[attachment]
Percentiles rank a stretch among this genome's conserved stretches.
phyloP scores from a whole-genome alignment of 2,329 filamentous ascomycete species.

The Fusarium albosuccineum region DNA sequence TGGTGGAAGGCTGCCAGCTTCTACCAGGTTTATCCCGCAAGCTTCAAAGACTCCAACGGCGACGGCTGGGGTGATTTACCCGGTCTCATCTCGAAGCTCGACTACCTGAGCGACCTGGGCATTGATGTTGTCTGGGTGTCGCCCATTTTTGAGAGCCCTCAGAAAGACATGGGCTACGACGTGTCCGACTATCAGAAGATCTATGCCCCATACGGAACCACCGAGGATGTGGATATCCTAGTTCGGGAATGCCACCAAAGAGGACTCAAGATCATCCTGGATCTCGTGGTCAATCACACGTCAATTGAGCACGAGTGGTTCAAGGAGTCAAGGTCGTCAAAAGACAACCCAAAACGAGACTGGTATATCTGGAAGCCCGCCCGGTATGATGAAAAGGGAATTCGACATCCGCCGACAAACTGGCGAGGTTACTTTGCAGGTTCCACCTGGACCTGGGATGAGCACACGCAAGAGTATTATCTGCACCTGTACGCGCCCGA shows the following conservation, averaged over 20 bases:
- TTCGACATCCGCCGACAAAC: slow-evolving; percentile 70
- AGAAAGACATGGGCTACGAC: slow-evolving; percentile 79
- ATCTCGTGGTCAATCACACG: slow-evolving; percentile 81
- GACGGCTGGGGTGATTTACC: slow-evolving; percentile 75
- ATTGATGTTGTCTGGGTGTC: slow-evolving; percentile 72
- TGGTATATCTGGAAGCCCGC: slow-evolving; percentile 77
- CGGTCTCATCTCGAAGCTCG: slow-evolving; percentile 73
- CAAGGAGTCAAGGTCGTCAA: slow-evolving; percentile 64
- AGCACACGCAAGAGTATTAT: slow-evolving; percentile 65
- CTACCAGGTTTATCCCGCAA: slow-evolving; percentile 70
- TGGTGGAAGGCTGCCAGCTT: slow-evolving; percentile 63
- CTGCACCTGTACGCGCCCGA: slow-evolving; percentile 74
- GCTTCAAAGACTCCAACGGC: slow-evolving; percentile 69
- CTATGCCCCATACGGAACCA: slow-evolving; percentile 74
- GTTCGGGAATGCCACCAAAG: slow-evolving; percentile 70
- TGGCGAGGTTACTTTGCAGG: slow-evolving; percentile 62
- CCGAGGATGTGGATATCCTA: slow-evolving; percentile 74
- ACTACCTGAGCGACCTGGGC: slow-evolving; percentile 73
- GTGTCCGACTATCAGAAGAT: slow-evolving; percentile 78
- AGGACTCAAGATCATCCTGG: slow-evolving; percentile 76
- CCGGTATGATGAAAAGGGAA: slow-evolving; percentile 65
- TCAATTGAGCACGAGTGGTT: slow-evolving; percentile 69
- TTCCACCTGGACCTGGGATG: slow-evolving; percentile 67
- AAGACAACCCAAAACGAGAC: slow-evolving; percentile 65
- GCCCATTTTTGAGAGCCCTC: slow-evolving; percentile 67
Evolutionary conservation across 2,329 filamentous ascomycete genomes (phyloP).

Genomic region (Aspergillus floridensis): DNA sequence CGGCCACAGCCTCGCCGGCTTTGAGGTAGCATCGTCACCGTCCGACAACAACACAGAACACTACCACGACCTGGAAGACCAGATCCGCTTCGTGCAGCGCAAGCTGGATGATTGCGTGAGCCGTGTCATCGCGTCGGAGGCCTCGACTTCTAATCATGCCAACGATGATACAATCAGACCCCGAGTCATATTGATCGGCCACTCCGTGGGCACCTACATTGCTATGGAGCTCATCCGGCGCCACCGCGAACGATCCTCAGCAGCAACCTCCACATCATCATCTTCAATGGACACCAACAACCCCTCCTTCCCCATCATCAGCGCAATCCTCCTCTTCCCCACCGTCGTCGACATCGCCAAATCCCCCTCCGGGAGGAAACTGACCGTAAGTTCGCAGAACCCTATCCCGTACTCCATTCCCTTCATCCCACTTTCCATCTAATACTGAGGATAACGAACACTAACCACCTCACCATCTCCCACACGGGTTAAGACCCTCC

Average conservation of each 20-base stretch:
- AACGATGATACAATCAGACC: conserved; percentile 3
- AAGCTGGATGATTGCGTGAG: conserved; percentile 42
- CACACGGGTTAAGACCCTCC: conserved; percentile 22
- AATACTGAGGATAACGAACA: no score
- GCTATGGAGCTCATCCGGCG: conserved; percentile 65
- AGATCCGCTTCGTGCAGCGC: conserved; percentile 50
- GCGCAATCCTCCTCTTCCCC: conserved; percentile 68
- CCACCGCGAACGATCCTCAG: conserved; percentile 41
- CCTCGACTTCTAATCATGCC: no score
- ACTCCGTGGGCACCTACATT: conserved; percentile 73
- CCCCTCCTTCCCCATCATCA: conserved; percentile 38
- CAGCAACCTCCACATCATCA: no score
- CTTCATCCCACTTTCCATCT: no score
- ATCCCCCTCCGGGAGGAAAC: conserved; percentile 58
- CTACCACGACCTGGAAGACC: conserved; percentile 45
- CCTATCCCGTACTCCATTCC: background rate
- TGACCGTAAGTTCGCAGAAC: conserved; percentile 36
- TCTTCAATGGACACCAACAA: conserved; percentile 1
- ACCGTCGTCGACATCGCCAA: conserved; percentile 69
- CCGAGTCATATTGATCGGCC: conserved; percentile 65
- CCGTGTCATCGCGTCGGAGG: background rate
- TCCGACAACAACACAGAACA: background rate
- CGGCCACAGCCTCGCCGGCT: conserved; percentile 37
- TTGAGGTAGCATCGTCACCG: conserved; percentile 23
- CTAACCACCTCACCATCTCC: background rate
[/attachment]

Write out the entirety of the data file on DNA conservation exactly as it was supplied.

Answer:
Percentiles rank a stretch among this genome's conserved stretches.
phyloP scores from a whole-genome alignment of 2,329 filamentous ascomycete species.

The Fusarium albosuccineum region DNA sequence TGGTGGAAGGCTGCCAGCTTCTACCAGGTTTATCCCGCAAGCTTCAAAGACTCCAACGGCGACGGCTGGGGTGATTTACCCGGTCTCATCTCGAAGCTCGACTACCTGAGCGACCTGGGCATTGATGTTGTCTGGGTGTCGCCCATTTTTGAGAGCCCTCAGAAAGACATGGGCTACGACGTGTCCGACTATCAGAAGATCTATGCCCCATACGGAACCACCGAGGATGTGGATATCCTAGTTCGGGAATGCCACCAAAGAGGACTCAAGATCATCCTGGATCTCGTGGTCAATCACACGTCAATTGAGCACGAGTGGTTCAAGGAGTCAAGGTCGTCAAAAGACAACCCAAAACGAGACTGGTATATCTGGAAGCCCGCCCGGTATGATGAAAAGGGAATTCGACATCCGCCGACAAACTGGCGAGGTTACTTTGCAGGTTCCACCTGGACCTGGGATGAGCACACGCAAGAGTATTATCTGCACCTGTACGCGCCCGA shows the following conservation, averaged over 20 bases:
- TTCGACATCCGCCGACAAAC: slow-evolving; percentile 70
- AGAAAGACATGGGCTACGAC: slow-evolving; percentile 79
- ATCTCGTGGTCAATCACACG: slow-evolving; percentile 81
- GACGGCTGGGGTGATTTACC: slow-evolving; percentile 75
- ATTGATGTTGTCTGGGTGTC: slow-evolving; percentile 72
- TGGTATATCTGGAAGCCCGC: slow-evolving; percentile 77
- CGGTCTCATCTCGAAGCTCG: slow-evolving; percentile 73
- CAAGGAGTCAAGGTCGTCAA: slow-evolving; percentile 64
- AGCACACGCAAGAGTATTAT: slow-evolving; percentile 65
- CTACCAGGTTTATCCCGCAA: slow-evolving; percentile 70
- TGGTGGAAGGCTGCCAGCTT: slow-evolving; percentile 63
- CTGCACCTGTACGCGCCCGA: slow-evolving; percentile 74
- GCTTCAAAGACTCCAACGGC: slow-evolving; percentile 69
- CTATGCCCCATACGGAACCA: slow-evolving; percentile 74
- GTTCGGGAATGCCACCAAAG: slow-evolving; percentile 70
- TGGCGAGGTTACTTTGCAGG: slow-evolving; percentile 62
- CCGAGGATGTGGATATCCTA: slow-evolving; percentile 74
- ACTACCTGAGCGACCTGGGC: slow-evolving; percentile 73
- GTGTCCGACTATCAGAAGAT: slow-evolving; percentile 78
- AGGACTCAAGATCATCCTGG: slow-evolving; percentile 76
- CCGGTATGATGAAAAGGGAA: slow-evolving; percentile 65
- TCAATTGAGCACGAGTGGTT: slow-evolving; percentile 69
- TTCCACCTGGACCTGGGATG: slow-evolving; percentile 67
- AAGACAACCCAAAACGAGAC: slow-evolving; percentile 65
- GCCCATTTTTGAGAGCCCTC: slow-evolving; percentile 67
Evolutionary conservation across 2,329 filamentous ascomycete genomes (phyloP).

Genomic region (Aspergillus floridensis): DNA sequence CGGCCACAGCCTCGCCGGCTTTGAGGTAGCATCGTCACCGTCCGACAACAACACAGAACACTACCACGACCTGGAAGACCAGATCCGCTTCGTGCAGCGCAAGCTGGATGATTGCGTGAGCCGTGTCATCGCGTCGGAGGCCTCGACTTCTAATCATGCCAACGATGATACAATCAGACCCCGAGTCATATTGATCGGCCACTCCGTGGGCACCTACATTGCTATGGAGCTCATCCGGCGCCACCGCGAACGATCCTCAGCAGCAACCTCCACATCATCATCTTCAATGGACACCAACAACCCCTCCTTCCCCATCATCAGCGCAATCCTCCTCTTCCCCACCGTCGTCGACATCGCCAAATCCCCCTCCGGGAGGAAACTGACCGTAAGTTCGCAGAACCCTATCCCGTACTCCATTCCCTTCATCCCACTTTCCATCTAATACTGAGGATAACGAACACTAACCACCTCACCATCTCCCACACGGGTTAAGACCCTCC

Average conservation of each 20-base stretch:
- AACGATGATACAATCAGACC: conserved; percentile 3
- AAGCTGGATGATTGCGTGAG: conserved; percentile 42
- CACACGGGTTAAGACCCTCC: conserved; percentile 22
- AATACTGAGGATAACGAACA: no score
- GCTATGGAGCTCATCCGGCG: conserved; percentile 65
- AGATCCGCTTCGTGCAGCGC: conserved; percentile 50
- GCGCAATCCTCCTCTTCCCC: conserved; percentile 68
- CCACCGCGAACGATCCTCAG: conserved; percentile 41
- CCTCGACTTCTAATCATGCC: no score
- ACTCCGTGGGCACCTACATT: conserved; percentile 73
- CCCCTCCTTCCCCATCATCA: conserved; percentile 38
- CAGCAACCTCCACATCATCA: no score
- CTTCATCCCACTTTCCATCT: no score
- ATCCCCCTCCGGGAGGAAAC: conserved; percentile 58
- CTACCACGACCTGGAAGACC: conserved; percentile 45
- CCTATCCCGTACTCCATTCC: background rate
- TGACCGTAAGTTCGCAGAAC: conserved; percentile 36
- TCTTCAATGGACACCAACAA: conserved; percentile 1
- ACCGTCGTCGACATCGCCAA: conserved; percentile 69
- CCGAGTCATATTGATCGGCC: conserved; percentile 65
- CCGTGTCATCGCGTCGGAGG: background rate
- TCCGACAACAACACAGAACA: background rate
- CGGCCACAGCCTCGCCGGCT: conserved; percentile 37
- TTGAGGTAGCATCGTCACCG: conserved; percentile 23
- CTAACCACCTCACCATCTCC: background rate